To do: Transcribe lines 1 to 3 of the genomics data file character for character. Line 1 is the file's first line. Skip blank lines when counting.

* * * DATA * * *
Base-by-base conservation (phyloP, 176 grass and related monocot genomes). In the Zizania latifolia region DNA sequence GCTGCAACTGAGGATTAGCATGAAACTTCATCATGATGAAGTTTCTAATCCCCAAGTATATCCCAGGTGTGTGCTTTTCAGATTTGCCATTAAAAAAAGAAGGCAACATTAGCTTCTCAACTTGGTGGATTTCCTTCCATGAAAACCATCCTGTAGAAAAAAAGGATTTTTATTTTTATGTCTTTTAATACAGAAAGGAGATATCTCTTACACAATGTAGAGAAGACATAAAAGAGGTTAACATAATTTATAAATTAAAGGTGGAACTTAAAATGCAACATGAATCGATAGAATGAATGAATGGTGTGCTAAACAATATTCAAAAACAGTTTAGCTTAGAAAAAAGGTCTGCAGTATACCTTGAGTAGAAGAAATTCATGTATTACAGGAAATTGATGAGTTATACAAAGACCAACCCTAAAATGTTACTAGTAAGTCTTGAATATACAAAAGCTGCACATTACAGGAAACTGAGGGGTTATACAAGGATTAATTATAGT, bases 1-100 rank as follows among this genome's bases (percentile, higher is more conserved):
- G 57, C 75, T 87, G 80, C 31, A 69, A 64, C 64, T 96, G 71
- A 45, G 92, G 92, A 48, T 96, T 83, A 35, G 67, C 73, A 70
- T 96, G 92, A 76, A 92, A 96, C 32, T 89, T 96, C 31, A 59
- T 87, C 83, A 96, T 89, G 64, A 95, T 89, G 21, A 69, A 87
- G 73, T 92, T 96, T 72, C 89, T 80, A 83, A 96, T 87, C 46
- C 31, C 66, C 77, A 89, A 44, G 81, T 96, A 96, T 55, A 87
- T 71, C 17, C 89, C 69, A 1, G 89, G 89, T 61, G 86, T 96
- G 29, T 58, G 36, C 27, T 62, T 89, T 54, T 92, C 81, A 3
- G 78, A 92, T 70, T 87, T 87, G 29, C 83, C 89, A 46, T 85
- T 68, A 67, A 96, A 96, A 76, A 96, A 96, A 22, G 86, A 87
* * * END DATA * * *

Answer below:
Base-by-base conservation (phyloP, 176 grass and related monocot genomes). In the Zizania latifolia region DNA sequence GCTGCAACTGAGGATTAGCATGAAACTTCATCATGATGAAGTTTCTAATCCCCAAGTATATCCCAGGTGTGTGCTTTTCAGATTTGCCATTAAAAAAAGAAGGCAACATTAGCTTCTCAACTTGGTGGATTTCCTTCCATGAAAACCATCCTGTAGAAAAAAAGGATTTTTATTTTTATGTCTTTTAATACAGAAAGGAGATATCTCTTACACAATGTAGAGAAGACATAAAAGAGGTTAACATAATTTATAAATTAAAGGTGGAACTTAAAATGCAACATGAATCGATAGAATGAATGAATGGTGTGCTAAACAATATTCAAAAACAGTTTAGCTTAGAAAAAAGGTCTGCAGTATACCTTGAGTAGAAGAAATTCATGTATTACAGGAAATTGATGAGTTATACAAAGACCAACCCTAAAATGTTACTAGTAAGTCTTGAATATACAAAAGCTGCACATTACAGGAAACTGAGGGGTTATACAAGGATTAATTATAGT, bases 1-100 rank as follows among this genome's bases (percentile, higher is more conserved):
- G 57, C 75, T 87, G 80, C 31, A 69, A 64, C 64, T 96, G 71
- A 45, G 92, G 92, A 48, T 96, T 83, A 35, G 67, C 73, A 70